OfficeMax drops mail-in rebates for discounts
In a bid to improve both customer experiences and satisfaction the US-based office supplies retailer OfficeMax has abandoned its long standing mail-in rebate programme, replacing it with a point-of-sale discount scheme instead.
Instead of participating in standard manufacturer rebate programmes that require a customer to save product receipts, fill out forms, and ensure they have submitted all the right information within a specific time period, OfficeMax now reflects an instant discount when the customer buys the goods.
An additional benefit of the new pricing scheme for the consumer is that sales tax is no longer payable on the full product price. Throughout the company's chain of superstores (numbering almost 870) the new programme took effect on 2nd July 2006.
Better than mailing-in According to Ryan Vero, executive vice president and chief merchandising officer for OfficeMax, "We're intent on providing customers with the best shopping experience possible, and the retail mail-in rebate programme was not consistent with that goal."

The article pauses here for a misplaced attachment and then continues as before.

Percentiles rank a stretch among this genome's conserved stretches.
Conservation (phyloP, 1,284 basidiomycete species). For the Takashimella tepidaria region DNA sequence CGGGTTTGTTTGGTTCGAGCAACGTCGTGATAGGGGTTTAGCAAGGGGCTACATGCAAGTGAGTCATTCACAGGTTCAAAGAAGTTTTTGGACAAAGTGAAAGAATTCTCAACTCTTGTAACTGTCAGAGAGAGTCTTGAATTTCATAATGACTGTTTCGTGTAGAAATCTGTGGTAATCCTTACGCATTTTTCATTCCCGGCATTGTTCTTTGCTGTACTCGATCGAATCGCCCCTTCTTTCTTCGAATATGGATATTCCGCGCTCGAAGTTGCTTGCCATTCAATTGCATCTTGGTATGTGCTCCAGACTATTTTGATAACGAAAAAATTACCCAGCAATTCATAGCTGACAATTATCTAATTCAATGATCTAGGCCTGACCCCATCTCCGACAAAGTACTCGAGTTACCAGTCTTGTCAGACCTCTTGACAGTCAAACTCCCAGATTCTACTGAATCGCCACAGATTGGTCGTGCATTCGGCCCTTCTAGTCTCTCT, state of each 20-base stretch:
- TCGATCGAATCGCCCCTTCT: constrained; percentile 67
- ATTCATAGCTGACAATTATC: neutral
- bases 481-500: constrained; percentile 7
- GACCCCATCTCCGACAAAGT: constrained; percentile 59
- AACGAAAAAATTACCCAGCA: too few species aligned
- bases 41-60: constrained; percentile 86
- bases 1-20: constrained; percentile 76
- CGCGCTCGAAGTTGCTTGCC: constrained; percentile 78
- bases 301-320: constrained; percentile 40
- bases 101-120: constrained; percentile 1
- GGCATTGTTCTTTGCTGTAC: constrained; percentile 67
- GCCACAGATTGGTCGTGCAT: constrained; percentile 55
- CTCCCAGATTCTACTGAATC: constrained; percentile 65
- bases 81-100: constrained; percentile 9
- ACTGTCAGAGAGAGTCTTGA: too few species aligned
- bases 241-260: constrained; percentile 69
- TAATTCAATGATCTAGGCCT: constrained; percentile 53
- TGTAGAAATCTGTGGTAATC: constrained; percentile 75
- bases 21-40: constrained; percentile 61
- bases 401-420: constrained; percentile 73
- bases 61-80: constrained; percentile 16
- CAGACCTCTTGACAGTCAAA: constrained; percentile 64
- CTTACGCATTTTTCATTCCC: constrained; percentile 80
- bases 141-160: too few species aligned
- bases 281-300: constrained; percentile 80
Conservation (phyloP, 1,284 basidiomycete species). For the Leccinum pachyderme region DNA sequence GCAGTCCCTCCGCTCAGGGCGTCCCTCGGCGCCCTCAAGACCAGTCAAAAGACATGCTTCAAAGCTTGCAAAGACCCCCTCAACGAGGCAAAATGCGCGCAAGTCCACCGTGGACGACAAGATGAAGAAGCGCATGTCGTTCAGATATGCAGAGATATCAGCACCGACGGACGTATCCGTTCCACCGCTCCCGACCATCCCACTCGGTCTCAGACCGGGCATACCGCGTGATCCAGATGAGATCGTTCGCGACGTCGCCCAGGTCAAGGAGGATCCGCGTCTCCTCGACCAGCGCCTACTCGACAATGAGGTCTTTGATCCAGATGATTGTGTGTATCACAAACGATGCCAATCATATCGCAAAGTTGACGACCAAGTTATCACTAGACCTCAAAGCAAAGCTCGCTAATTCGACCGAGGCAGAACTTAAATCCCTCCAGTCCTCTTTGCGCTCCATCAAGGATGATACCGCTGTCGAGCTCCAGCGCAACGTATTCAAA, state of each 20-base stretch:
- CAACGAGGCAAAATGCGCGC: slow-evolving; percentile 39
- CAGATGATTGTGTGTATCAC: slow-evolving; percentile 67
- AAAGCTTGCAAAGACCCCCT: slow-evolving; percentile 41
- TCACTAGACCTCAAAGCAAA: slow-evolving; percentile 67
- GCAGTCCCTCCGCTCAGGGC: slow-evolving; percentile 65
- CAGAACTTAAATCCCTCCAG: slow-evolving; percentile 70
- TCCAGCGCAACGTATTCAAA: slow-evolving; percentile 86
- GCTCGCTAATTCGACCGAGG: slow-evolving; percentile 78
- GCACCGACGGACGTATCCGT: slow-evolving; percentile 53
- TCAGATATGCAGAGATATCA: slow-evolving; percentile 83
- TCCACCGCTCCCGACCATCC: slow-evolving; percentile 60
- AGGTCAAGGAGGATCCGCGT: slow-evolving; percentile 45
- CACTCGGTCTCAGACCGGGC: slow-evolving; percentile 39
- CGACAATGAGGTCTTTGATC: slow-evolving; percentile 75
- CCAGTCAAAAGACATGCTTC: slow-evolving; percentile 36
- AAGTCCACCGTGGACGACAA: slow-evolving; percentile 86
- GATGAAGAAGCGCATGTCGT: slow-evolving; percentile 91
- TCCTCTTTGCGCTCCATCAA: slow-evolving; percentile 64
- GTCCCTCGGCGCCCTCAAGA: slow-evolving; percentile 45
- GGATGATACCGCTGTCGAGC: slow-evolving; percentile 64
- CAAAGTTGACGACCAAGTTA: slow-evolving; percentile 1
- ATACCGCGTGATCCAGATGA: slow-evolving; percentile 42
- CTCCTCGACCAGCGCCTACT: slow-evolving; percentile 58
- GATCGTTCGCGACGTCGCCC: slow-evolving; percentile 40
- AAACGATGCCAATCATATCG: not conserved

Vero explained that, by simply discounting the purchase price for computers, printers, digital cameras, and other products in-store, customers get the lower prices they want without being subjected to slow and often-complex rebate processes.
While a small number of products sold by OfficeMax will still carry a manufacturer's rebate, the majority of mail-in rebates have been replaced by direct in-store discounts.
Consumers were missing out Approximately one-third of US retail consumers who buy merchandise with mail-in rebates actually send away for the refunds and take advantage of the sale price, according to recent data from America's Research Group. From this, Vero concluded that 70% of shoppers who think they are getting a bargain actually cheat themselves out of the offer price.
The company therefore decided to work directly with many of its key manufacturers to offer savings in-store instead. Vero noted: "Some consumer advocates have advised shoppers to ignore after-rebate prices when comparison shopping because so few actually receive rebate savings."